Cable has always had a huge perception problem. Think multi-channel
television and the word that probably comes to mind is ’satellite’. For
a number of reasons, timing and marketing being high on the list, TV
choice has become synonymous with a delivery system. OK, not everyone
can get cable, but even those who are wired up will tell you that cable
gives you ’satellite channels’.
Cable is definitely not sexy. It is associated with digging up roads,
pulling down trees and breaking promises. It has never managed to
develop a USP.
It could be argued that the industry has started to get its act together
over the past six months or so. For a start, there’s an ad campaign from
the sector’s leading company, Cable & Wireless Communications. And the
big players are promising to gang up to stop media owners dictating
terms that effectively penalise viewers for taking satellite channels
Last week we saw the industry’s bravest move to date. The UK’s
second-biggest cable company, TeleWest, joined forces with three others
- NTL, General Cable and Diamond Cable - to sign a pay-per-view film
deal with Warner Brothers. The companies plan to set up four movie
channels in time for Christmas. Longer term, and with digital in mind,
the consortium wants to sign deals with other studios. It envisages
setting up around 60 movie channels, offering ’near video on demand’ -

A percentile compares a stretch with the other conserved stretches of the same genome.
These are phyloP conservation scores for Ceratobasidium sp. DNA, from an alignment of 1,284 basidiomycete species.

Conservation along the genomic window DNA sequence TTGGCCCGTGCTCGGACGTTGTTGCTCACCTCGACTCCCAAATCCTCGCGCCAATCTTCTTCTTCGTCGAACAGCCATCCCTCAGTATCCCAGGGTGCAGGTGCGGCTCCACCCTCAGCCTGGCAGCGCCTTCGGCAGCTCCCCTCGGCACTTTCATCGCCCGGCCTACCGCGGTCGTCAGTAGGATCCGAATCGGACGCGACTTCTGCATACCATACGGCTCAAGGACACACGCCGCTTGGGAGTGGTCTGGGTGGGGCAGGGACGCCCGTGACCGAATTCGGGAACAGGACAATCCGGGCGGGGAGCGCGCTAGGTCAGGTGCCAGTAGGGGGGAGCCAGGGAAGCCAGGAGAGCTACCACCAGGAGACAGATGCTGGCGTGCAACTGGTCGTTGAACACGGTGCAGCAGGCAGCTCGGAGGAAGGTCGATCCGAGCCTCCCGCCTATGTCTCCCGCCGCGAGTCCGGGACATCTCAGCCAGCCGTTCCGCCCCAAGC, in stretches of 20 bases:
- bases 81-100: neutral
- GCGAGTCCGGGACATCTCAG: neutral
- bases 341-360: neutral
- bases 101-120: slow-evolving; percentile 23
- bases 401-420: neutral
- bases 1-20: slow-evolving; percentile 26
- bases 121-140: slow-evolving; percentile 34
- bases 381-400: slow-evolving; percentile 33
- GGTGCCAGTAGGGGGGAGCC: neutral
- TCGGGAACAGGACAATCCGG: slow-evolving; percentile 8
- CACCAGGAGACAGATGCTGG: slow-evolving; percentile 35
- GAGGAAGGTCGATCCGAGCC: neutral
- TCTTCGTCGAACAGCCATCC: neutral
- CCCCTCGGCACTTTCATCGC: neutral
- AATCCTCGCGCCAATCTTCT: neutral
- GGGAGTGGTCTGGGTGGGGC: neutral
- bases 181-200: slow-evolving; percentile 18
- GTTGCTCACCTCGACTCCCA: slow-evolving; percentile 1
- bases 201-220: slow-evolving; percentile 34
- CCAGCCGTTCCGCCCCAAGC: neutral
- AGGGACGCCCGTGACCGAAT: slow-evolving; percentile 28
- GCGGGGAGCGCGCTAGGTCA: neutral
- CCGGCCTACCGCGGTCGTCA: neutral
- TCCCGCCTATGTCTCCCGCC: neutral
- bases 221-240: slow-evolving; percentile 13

that’s where you have a cluster of channels showing the same film but
with its start time staggered.
So is this first deal part of a great leap forward? Is cable breaking
out of its encirclement and taking the campaign to the enemy,
Perhaps. There are some rather obvious wrinkles. For instance, the
Warner deal isn’t exclusive - Warner has signed a similar deal with
BSkyB. And Cable & Wireless, although assiduously courted by the cable
consortium, is reluctant to come in on the deal. It has even been
contemplating joining forces with Sky.
A division in the ranks now would not be good news for cable. But isn’t
the Warner deal a praiseworthy start? A sign that a dull delivery system
is starting not only to raise its profile but also to think like a media
Russell Boyman, the managing partner, broadcast, of Mediapolis, concedes
cable is moving in the right direction. But he still has doubts. ’Most
new connections to multi-channel TV these days are through cable. But
they are still buying into Flextech and Sky. If this is a further
attempt to establish a unique selling proposition for cable, then great.
I’m not sure it will succeed, though,’ he says.
Paul Longhurst, the media director of Ammirati Puris Lintas, believes
this is a significant challenge to BSkyB. ’Structurally, this is all
about the big question of owning the gateway to the consumer,’ he
states. ’If you own the gateway, do you own the consumer? Can you merely
own the gateway or do you have to be a content provider too? This deal
is all about finding out.’
Longhurst argues that Sky needs cable more than most people realise -
and that reliance will increase as digital comes along. But it’s not
necessarily about establishing a USP for cable as a delivery technology.
He adds: ’Forget about wires in the ground. Think of these companies as
retailers of TV programmes. They don’t have to offer different
programmes. They might be offering them at a cheaper price and, with pay
per view, you don’t have to have huge audiences to make it pay. The
thing is that cable households might not take the Sky movie channels
because they watch only a couple of movies a month. This might seem very
’We’re seeing the market moving from subscription to pay per view. The
biggest loser may well be Blockbuster video shops.’